Our 25th wedding anniversary is this month, August 6th. For many years our anniversary would fall during our summer cruising weeks and we would celebrate with dinner at a restaurant on Nantucket, Martha’s Vineyard, Block Island or wherever we happened to be on that special date. This year, we weren’t able to make any special plans ahead of time because dates and commitments were changing at a quick pace over the past month. My sweet husband of 25 years decided to fulfill a dream I had and surprised me with a plan, conceived and executed in about 48 hours.
Why will it be a part of the blog?
#1 – Al introduced me to boating and it has been a big part of our marriage.
#2 – We will be celebrating in Newport, Rhode Island, home of the America’s Cup Sailing Race for over 50 years from 1930 to 1983 and a harbor filled with boats of all sizes and types.
#3 – We will be on a boat, briefly.
#4 – Nearly everything we do seems to be boat-related……………..
#5 – Because I want to record and remember it! Indulge me, please.
Al’s son, Tim, married his wife, Amanda, on our anniversary in 2011 so we share August 6th as a special day. They temporarily suspended their RV travels for the past 6 months and have been in Connecticut. We invited them to join us on our impulsive Newport trip. Magnolia was anchored in Newport Harbor so you can be sure we asked them to join us.
We checked into the Newport Harbor Inn and Marina (Note the word “marina” attached. I told you there were boats…..)
Anthony picked us up at the dock in “Blossom,” Magnolia’s dinghy, for a ride out to Magnolia, anchored near Ida Lewis Yacht Club.
After that delightful beginning, Anthony shuttled us back to the hotel so that we could freshen up for our ceremony. We are going to renew our vows.
We all regrouped in the lobby of the hotel. Anthony, now chief photographer, snapped a few shots.
Where were we going?
Years ago, on our first visit to Newport, we were walking about and exploring the harbor. Curious, we checked out a building called The Seamen’s Church Institute, a large brick, Georgian-styled building. The Institute was originally formed in 1919 to “provide work for the moral and mental improvement exclusively of all of those who are employed upon or in connection with the sea in any part of the world or upon the inland waters of the United States, including men in the service of the United States…”. To this day, the organization continues to offer services and support to those working on the waterfront, to visiting and local mariners, and to those in need in the community.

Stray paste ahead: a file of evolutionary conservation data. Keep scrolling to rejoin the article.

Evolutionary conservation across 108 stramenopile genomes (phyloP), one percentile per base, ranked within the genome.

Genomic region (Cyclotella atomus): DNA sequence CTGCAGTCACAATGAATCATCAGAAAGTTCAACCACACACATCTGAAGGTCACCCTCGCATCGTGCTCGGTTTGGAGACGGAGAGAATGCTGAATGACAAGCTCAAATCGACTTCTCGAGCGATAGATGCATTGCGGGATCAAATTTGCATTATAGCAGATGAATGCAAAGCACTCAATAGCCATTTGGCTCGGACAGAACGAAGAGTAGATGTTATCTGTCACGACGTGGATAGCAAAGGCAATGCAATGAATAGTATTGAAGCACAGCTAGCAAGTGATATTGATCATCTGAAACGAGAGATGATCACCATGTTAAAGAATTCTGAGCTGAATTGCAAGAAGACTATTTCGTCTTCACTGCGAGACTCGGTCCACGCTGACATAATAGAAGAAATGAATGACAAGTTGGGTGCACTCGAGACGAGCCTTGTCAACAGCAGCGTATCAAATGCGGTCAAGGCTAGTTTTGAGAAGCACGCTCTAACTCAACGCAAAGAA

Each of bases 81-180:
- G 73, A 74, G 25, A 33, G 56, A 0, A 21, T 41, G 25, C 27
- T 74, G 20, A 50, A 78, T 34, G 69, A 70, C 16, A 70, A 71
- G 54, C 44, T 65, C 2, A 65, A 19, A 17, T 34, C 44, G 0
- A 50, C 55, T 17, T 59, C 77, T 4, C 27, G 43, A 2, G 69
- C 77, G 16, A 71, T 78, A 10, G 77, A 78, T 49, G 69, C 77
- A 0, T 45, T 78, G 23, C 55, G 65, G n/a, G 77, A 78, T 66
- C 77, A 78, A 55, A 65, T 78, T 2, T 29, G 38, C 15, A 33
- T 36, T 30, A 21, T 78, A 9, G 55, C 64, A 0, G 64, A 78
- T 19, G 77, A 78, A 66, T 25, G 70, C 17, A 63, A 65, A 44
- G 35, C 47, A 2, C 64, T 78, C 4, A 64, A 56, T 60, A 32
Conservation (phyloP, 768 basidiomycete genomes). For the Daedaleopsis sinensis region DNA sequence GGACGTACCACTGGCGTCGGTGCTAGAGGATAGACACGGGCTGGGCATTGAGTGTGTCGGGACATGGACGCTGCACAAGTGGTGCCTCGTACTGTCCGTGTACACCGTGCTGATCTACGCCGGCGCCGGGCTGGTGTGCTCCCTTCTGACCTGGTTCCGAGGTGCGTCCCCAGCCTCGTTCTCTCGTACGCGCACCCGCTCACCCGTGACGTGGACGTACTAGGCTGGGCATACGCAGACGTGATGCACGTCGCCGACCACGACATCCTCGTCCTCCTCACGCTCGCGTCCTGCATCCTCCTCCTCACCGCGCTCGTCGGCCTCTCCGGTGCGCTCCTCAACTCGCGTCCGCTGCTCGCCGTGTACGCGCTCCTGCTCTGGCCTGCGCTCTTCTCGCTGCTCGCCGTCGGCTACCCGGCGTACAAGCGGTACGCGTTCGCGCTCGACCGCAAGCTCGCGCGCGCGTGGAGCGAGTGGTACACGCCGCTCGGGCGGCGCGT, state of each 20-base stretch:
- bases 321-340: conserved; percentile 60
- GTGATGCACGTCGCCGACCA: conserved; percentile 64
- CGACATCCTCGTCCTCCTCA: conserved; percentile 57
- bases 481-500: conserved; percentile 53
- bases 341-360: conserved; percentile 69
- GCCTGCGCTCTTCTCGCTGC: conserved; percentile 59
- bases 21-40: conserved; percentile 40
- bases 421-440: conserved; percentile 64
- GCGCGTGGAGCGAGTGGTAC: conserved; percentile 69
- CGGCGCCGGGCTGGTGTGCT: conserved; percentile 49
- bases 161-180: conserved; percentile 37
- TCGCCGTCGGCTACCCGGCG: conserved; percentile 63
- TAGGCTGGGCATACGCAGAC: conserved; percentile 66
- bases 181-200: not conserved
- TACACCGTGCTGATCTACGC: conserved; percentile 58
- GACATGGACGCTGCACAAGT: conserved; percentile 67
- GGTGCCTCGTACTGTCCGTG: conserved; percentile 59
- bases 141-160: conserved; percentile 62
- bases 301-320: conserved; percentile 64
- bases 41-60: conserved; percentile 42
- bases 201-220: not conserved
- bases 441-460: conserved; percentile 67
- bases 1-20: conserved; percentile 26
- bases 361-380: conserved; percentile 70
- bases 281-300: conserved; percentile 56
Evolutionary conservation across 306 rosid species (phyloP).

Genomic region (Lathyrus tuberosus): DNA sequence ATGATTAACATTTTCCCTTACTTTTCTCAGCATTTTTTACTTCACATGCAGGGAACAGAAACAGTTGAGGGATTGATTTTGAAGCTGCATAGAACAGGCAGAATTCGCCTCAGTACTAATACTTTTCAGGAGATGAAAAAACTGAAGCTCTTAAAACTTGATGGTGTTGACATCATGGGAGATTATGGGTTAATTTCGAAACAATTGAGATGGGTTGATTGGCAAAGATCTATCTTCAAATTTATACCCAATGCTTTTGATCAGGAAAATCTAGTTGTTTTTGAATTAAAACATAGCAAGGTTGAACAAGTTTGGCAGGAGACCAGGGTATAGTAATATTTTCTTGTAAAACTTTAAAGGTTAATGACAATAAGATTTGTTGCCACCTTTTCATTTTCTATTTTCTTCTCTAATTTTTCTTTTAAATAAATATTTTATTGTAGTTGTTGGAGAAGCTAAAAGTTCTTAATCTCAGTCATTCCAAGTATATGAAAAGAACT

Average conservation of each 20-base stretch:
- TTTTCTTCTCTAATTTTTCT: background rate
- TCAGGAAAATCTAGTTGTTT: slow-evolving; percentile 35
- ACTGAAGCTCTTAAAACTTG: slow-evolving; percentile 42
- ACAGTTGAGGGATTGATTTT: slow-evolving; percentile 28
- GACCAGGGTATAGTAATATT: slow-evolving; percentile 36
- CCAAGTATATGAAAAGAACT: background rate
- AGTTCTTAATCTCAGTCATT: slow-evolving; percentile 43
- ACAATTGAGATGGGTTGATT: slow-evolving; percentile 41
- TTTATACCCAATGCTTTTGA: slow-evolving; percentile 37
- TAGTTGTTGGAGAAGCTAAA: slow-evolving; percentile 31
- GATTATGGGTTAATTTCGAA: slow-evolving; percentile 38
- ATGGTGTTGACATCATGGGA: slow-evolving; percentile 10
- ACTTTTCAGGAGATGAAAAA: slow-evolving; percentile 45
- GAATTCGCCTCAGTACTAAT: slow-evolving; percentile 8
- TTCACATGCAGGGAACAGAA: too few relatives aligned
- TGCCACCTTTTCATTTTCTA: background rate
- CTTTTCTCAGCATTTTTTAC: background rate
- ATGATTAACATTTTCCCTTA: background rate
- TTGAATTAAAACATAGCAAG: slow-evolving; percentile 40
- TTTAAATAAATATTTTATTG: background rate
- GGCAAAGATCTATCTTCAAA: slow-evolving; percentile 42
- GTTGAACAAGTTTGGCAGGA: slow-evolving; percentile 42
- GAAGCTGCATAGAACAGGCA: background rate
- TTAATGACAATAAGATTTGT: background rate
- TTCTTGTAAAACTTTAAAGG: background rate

Inside of the Seaman’s Church Institute, on the top floor, is a tiny chapel, the “Chapel of the Sea.” It has become a tradition for us to stop in here whenever we are in Newport, for a little quiet repose in a chapel that feels as though it were made for us. The chapel was designed and painted by Durr Freedley, an artist living in Newport in the early 1900’s. The chapel’s artwork honors Christian saints associated with the sea. Whenever we visit I would think, what a perfect place to renew our vows……..and here we were.
With hydrangeas from home and our original vows in hand, we pledged our love for each other again.
We strolled down Thames Street, slowly, in the heat, before our dinner reservation.
Another place we repeatedly explore in Newport is IYRS, the International Yacht Restoration School. We first found it back in its early years, around 1995-1998. At that time, students were taught the craftsmanship and restoration skills necessary to preserve classic wooden boats. We have watched IYRS evolve and grow over the past 20 years into the post-secondary non-profit experiential learning institution that it is now. IYRS School of Technology & Trades offers four full-time, accredited programs: Boatbuilding & Restoration, Composites Technology, Digital Modeling & Fabrication, Marine Systems. Students range in age from 18-78. Don’t you love that?
Visitors can walk up a staircase and view the students at work down below from a walkway.
The BIG (and that is meant literally) restoration project acquired by IYRS is the 1885 133-foot luxury schooner yacht, Coronet. The Coronet is a rare survivor of that time, the Gilded Age. Most of her contemporaries have vanished due to sinking, grounding, neglect, or old age. Throughout her active lifetime, the various owners used the yacht for different purposes – pleasure cruising, scientific exploration, and prayer missions.
The Coronet. 133 feet in length, a beam of 27 feet, with a draft of 12 feet. She is known for five years of transatlantic racing and a circumnavigation of the globe. Coronet was one of the first US yachts to round Cape Horn.
The Coronet was brought to IYRS in 1995, which is around the time we first saw the yacht, before the restoration began. Back then she sat outdoors at a dock and we were able to go aboard and wander around at will. I wish I had photos from that! The real restoration work didn’t begin until 2006. IYRS now houses the Coronet in an enormous building. There is a balcony along the edge of the work area for viewing the progress.
Original items salvaged from the Coronet line the walkway.
After our meandering walk down Thames Street, we worked up an appetite and were ready for dinner when we reached our destination, Mamma Luisa’s.
What a wonderful and special day it was! The next morning began with a splash of saltwater —-
You would think there was enough celebrating, but we carried on for one more day. Back at Shennecossett Yacht Club, I kayaked with Mary Jo and Annette, and then had a nice dip in the water, which was much colder than expected!
We all gathered for another dinner on Magnolia who was now back on our mooring.
The sun set on another lovely day. We are such fortunate people.